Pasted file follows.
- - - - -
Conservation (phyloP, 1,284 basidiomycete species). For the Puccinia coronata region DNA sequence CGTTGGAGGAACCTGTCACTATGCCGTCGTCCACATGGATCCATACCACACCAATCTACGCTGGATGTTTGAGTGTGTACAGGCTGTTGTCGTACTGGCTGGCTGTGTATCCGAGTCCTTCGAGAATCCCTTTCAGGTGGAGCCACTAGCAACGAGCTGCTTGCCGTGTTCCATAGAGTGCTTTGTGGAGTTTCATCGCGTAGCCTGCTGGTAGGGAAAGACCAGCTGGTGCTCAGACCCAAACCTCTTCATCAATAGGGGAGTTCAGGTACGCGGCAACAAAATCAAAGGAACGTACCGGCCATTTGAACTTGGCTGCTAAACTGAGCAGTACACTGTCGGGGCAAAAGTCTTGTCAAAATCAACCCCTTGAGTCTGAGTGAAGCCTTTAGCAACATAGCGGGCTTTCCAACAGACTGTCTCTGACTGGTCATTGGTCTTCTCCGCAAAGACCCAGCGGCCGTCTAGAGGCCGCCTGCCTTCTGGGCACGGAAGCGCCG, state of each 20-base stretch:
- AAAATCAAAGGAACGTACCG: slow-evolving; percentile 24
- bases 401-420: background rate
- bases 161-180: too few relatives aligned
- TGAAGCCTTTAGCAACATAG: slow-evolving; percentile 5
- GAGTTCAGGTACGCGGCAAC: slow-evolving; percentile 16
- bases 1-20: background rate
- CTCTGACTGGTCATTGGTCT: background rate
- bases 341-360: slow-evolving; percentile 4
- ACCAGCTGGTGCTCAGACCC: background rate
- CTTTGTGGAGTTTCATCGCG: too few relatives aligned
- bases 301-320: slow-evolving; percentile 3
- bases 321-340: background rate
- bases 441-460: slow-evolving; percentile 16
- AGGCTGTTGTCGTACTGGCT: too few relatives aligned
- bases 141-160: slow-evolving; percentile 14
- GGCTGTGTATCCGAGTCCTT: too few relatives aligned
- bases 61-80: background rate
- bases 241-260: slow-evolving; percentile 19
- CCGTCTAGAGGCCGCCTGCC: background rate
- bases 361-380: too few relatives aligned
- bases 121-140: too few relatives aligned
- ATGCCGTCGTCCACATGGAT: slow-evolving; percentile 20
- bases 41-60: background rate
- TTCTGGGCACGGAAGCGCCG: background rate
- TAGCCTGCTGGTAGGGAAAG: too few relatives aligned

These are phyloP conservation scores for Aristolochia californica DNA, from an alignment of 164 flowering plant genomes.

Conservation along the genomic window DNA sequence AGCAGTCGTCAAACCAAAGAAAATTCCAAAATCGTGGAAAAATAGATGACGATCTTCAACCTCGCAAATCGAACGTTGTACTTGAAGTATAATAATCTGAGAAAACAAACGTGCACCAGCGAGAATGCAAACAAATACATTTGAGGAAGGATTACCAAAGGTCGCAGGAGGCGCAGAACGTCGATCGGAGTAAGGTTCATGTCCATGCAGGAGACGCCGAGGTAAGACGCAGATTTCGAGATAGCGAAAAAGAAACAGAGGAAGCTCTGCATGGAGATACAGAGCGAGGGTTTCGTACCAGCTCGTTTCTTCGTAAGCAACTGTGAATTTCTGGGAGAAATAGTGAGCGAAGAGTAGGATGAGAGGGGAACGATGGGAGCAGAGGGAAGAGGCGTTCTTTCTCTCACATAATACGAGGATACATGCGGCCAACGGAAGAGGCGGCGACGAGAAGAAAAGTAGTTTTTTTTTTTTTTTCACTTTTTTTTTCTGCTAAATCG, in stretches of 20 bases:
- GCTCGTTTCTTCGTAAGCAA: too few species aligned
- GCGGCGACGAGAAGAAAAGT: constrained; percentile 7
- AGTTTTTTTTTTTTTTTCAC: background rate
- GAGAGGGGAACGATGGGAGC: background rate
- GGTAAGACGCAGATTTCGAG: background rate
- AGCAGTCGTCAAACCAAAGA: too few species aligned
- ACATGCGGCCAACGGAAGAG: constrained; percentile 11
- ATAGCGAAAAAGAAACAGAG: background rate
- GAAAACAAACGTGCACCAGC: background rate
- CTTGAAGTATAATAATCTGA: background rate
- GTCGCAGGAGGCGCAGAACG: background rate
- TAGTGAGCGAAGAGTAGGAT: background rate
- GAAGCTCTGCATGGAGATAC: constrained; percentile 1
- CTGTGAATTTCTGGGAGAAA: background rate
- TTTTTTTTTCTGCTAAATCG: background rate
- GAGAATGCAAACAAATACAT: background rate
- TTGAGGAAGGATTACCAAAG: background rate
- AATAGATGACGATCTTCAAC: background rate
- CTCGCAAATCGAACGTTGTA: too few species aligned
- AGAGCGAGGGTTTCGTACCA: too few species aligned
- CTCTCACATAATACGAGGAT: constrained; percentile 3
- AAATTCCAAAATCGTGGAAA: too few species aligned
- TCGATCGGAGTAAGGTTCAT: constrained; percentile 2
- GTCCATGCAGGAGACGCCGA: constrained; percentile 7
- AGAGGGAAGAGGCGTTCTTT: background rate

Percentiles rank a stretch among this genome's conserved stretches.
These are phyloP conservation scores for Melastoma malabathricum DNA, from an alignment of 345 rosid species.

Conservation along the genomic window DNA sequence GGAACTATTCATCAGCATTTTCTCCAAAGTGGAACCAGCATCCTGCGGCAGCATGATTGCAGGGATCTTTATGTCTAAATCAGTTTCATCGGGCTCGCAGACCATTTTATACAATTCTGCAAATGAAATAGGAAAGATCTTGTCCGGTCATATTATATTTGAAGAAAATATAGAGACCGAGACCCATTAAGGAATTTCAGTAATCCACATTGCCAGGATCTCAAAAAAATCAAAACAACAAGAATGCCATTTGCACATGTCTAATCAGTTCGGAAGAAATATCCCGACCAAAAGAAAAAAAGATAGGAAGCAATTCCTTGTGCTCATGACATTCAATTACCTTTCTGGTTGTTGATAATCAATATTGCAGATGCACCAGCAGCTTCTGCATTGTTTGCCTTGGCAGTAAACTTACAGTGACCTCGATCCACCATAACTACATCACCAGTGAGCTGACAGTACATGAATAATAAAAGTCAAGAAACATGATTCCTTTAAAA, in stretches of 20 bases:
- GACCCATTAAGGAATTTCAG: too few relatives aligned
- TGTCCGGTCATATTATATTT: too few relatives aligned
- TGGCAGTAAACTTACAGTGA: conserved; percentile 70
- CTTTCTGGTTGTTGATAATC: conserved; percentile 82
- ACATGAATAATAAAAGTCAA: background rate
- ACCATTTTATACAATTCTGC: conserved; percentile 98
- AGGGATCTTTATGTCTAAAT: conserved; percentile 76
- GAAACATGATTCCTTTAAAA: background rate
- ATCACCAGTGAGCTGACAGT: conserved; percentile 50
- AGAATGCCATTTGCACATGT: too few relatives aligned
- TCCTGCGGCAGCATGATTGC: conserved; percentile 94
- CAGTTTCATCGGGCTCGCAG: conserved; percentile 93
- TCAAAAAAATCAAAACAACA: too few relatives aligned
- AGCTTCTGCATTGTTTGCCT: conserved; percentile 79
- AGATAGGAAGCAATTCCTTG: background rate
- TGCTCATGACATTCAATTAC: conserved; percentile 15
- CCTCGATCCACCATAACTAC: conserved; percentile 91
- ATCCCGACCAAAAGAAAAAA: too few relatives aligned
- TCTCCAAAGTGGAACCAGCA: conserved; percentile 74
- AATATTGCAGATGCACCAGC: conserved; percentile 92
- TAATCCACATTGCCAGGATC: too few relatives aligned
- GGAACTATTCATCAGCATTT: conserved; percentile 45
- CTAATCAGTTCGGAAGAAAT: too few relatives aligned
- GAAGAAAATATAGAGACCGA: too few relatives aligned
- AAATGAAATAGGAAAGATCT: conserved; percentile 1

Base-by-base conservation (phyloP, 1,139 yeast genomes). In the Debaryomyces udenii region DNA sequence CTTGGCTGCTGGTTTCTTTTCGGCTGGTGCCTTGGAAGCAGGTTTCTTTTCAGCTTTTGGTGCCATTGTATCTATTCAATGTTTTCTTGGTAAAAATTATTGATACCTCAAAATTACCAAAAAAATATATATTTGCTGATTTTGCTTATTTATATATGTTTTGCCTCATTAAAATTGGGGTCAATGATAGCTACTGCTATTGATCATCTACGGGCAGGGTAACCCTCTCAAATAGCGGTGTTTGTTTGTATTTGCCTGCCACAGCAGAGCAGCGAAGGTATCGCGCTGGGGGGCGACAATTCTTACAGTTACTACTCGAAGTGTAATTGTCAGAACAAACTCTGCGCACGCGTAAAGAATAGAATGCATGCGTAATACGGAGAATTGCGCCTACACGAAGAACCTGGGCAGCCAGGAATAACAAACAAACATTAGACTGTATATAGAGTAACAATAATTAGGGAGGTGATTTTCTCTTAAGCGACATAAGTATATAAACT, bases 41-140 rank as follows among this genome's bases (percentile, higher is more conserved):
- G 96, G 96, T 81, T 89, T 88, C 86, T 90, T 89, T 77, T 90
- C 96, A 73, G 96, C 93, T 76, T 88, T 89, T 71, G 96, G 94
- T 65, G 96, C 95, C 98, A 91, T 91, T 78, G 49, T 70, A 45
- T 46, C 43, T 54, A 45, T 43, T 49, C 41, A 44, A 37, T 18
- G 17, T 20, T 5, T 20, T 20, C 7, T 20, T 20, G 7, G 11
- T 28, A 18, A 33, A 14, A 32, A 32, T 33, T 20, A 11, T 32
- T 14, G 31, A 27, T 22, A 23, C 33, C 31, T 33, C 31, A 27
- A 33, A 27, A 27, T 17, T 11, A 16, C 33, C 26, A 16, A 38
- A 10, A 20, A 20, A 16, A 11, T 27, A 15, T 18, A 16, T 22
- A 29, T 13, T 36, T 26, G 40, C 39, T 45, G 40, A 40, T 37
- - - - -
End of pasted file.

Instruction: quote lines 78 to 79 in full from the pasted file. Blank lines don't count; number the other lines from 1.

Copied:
- GGAACTATTCATCAGCATTT: conserved; percentile 45
- CTAATCAGTTCGGAAGAAAT: too few relatives aligned